Using the bi-factor model specification, analyses tested associations between the general and specific (motor and cognition) factors with adult mood problems at ages 23, 33, 42 and 50 years. As summarised in Table 1, the general neurodevelopmental factor showed associations with mood problems at all ages for males and females. Additional tests of the interaction by sex indicated stronger associations with mood problems for women than men at ages 23 years (β = 0.09, p = 0.005) and 33 years (β = 0.10, p = 0.003), but not at 42 or 50 years years (βs < 0.01, ps > 0.8). The cognition and motor factors in women and cognition in men showed independent associations with mood problems at age 23 years.

Table 1 Associations of general, motor and cognition factor scores with adult mood problems (23, 33, 42, and 50 years)

Findings of sensitivity analyses adjusting for child conduct and emotional problems were broadly consistent (Table 2). In these analyses, associations between the general factor and mood problems were robust across adulthood, cognition was additionally associated with mood problems at age 23 years, but there were no longer any independent associations with motor problems.

Table 2 Associations of general, motor and cognition factor scores with adult mood problems (23, 33, 42, and 50 years). Analyses adjusted for child emotional and conduct problems


This study set out to examine associations between neurodevelopmental traits and adult mood problems in a population-based cohort. We started by assessing whether frequently co-occurring neurodevelopmental traits were underpinned by a common neurodevelopmental factor in childhood and, moreover, whether this general factor was associated with mood problems throughout adulthood. The study also investigated whether motor-related traits and cognition showed unique associations with adult mood outcomes.

As hypothesised, the six observed measures (hyperactivity, restlessness, co-ordination, reading, arithmetic and general cognitive ability) did load on a common general neurodevelopmental factor, in keeping with previous research [15, 30]. The latent structure underpinning neurodevelopmental symptom manifestation also involved more specific components, in this study motor and cognition, again consistent with prior findings [15].

The general neurodevelopmental factor was associated with mood problems throughout adult life, and this association showed little attenuation up to age 50. There are several potential explanations for this finding. One possibility is that the general factor indexes multi-morbidity and more pronounced neurodevelopmental impairment across a range of domains, and that it is this that accounts for associations with future mood problems. Second, the general factor may index relatively stable etiological factors. For example, evidence from a recent large whole-population twin study indicates that shared genetic factors contribute strongly to phenotypic covariation across neurodevelopmental domains [15]. A third possibility is that findings reflect a more general liability for psychopathology [12]. However, there was little attenuation in associations after adjusting for co-occurring childhood emotional and conduct problems.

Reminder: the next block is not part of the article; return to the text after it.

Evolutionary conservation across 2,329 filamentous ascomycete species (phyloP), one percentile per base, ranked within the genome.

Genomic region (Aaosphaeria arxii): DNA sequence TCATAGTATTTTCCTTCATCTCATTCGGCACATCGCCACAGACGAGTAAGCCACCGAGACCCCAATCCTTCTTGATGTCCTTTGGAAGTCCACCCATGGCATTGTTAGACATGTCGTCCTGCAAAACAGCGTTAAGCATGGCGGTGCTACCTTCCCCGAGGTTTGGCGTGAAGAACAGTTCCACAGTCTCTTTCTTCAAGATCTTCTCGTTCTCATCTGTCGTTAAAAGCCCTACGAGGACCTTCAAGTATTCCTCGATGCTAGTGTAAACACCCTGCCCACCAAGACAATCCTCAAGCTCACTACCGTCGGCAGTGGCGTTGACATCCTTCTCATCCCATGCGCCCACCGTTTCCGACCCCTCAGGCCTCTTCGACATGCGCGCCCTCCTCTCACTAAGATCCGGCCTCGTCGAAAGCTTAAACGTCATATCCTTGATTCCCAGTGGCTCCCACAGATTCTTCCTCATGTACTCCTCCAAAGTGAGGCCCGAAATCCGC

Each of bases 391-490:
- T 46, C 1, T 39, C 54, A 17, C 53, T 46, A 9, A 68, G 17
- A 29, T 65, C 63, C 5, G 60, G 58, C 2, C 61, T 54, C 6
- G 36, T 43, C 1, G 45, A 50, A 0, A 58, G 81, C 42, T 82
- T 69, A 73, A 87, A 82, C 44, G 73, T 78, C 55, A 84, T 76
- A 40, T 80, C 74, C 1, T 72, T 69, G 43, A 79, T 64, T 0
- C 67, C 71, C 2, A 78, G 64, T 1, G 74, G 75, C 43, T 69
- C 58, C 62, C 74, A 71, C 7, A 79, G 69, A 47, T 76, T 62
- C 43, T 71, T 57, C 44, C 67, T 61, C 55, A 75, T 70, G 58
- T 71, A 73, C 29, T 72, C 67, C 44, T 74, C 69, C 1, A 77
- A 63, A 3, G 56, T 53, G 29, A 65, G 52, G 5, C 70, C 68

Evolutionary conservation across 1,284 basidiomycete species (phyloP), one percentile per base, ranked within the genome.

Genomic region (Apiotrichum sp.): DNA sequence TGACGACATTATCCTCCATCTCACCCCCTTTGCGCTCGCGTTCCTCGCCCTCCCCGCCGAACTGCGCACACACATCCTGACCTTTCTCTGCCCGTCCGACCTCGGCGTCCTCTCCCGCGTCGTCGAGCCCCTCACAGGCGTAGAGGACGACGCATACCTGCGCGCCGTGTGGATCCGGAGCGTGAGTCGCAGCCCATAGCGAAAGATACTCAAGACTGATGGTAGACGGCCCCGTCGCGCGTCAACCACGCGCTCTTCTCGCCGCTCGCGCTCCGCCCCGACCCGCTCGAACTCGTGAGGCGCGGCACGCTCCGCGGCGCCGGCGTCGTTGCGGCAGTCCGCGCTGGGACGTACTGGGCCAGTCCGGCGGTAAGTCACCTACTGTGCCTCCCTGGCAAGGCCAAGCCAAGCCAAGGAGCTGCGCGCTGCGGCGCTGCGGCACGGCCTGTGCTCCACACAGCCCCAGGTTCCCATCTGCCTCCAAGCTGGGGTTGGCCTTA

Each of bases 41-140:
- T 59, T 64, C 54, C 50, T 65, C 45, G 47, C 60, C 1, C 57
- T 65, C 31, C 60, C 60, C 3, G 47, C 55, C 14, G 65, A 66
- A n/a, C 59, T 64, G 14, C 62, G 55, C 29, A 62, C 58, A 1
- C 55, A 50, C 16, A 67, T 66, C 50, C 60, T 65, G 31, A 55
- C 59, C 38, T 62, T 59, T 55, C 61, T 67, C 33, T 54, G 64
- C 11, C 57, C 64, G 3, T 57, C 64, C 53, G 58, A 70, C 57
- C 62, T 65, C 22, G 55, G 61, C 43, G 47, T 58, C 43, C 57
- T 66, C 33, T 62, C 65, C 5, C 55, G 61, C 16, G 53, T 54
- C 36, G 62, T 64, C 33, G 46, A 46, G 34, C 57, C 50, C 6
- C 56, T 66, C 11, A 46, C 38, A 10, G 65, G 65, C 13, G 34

The study also provided some evidence for a unique contribution of specific cognition and motor factors to risk for adult mood problems over above the general factor, but the associations attenuated after early adulthood, and in the case of motor problems when adjusting for childhood emotional and conduct problems. Why associations diminished with time is unclear, but it may be that isolated motor and cognitive deficits improve with maturity, or that such problems have a greater bearing on functioning during the transition to adulthood. Previous evidence has highlighted the strong persistence of learning problems across childhood, adolescence and adult life [31, 32] and there is a considerable body of research highlighting links between lower childhood educational attainment and intellectual ability and adult mood problems [33, 34]. What this study suggests is that higher rates of mood problems across the life course appear to reflect a general liability shared across ND problems, rather than liability associated with cognitive ability specifically.

The study also indicates that the association between neurodevelopmental problems and mood problems may be more pronounced in women than men, but only in early adulthood. Further research is needed to confirm this finding, but it is consistent with other reports that neurodevelopmental difficulties, at least when clinically referred, may index greater risk for depression liability in females compared to males [35].